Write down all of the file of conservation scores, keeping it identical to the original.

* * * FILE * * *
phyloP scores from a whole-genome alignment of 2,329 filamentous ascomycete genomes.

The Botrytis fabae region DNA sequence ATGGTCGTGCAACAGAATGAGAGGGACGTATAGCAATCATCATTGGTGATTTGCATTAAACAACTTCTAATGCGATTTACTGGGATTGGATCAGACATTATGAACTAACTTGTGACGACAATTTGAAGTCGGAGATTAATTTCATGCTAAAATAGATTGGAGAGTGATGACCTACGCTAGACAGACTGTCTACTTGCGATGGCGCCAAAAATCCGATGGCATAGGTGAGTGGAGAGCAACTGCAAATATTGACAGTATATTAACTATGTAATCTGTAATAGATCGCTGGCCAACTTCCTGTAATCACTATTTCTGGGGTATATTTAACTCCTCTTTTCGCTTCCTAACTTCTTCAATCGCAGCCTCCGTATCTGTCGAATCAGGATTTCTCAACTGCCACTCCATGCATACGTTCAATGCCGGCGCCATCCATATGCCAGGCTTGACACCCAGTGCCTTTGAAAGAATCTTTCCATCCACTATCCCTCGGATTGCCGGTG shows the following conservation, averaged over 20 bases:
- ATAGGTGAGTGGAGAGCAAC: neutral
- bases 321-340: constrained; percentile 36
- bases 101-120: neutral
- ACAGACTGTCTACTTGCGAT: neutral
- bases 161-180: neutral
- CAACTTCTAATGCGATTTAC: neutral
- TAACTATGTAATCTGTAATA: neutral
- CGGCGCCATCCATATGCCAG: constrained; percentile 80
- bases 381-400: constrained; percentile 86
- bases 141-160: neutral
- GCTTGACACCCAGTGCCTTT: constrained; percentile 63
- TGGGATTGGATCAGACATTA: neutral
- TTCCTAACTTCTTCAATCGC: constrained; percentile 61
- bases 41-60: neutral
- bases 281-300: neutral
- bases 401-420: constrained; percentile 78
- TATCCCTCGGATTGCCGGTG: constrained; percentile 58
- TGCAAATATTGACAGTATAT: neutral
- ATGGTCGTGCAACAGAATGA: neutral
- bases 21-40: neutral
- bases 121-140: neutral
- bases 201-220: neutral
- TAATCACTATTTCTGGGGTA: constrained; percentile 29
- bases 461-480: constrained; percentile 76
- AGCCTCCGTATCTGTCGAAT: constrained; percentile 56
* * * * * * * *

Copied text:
phyloP scores from a whole-genome alignment of 2,329 filamentous ascomycete genomes.

The Botrytis fabae region DNA sequence ATGGTCGTGCAACAGAATGAGAGGGACGTATAGCAATCATCATTGGTGATTTGCATTAAACAACTTCTAATGCGATTTACTGGGATTGGATCAGACATTATGAACTAACTTGTGACGACAATTTGAAGTCGGAGATTAATTTCATGCTAAAATAGATTGGAGAGTGATGACCTACGCTAGACAGACTGTCTACTTGCGATGGCGCCAAAAATCCGATGGCATAGGTGAGTGGAGAGCAACTGCAAATATTGACAGTATATTAACTATGTAATCTGTAATAGATCGCTGGCCAACTTCCTGTAATCACTATTTCTGGGGTATATTTAACTCCTCTTTTCGCTTCCTAACTTCTTCAATCGCAGCCTCCGTATCTGTCGAATCAGGATTTCTCAACTGCCACTCCATGCATACGTTCAATGCCGGCGCCATCCATATGCCAGGCTTGACACCCAGTGCCTTTGAAAGAATCTTTCCATCCACTATCCCTCGGATTGCCGGTG shows the following conservation, averaged over 20 bases:
- ATAGGTGAGTGGAGAGCAAC: neutral
- bases 321-340: constrained; percentile 36
- bases 101-120: neutral
- ACAGACTGTCTACTTGCGAT: neutral
- bases 161-180: neutral
- CAACTTCTAATGCGATTTAC: neutral
- TAACTATGTAATCTGTAATA: neutral
- CGGCGCCATCCATATGCCAG: constrained; percentile 80
- bases 381-400: constrained; percentile 86
- bases 141-160: neutral
- GCTTGACACCCAGTGCCTTT: constrained; percentile 63
- TGGGATTGGATCAGACATTA: neutral
- TTCCTAACTTCTTCAATCGC: constrained; percentile 61
- bases 41-60: neutral
- bases 281-300: neutral
- bases 401-420: constrained; percentile 78
- TATCCCTCGGATTGCCGGTG: constrained; percentile 58
- TGCAAATATTGACAGTATAT: neutral
- ATGGTCGTGCAACAGAATGA: neutral
- bases 21-40: neutral
- bases 121-140: neutral
- bases 201-220: neutral
- TAATCACTATTTCTGGGGTA: constrained; percentile 29
- bases 461-480: constrained; percentile 76
- AGCCTCCGTATCTGTCGAAT: constrained; percentile 56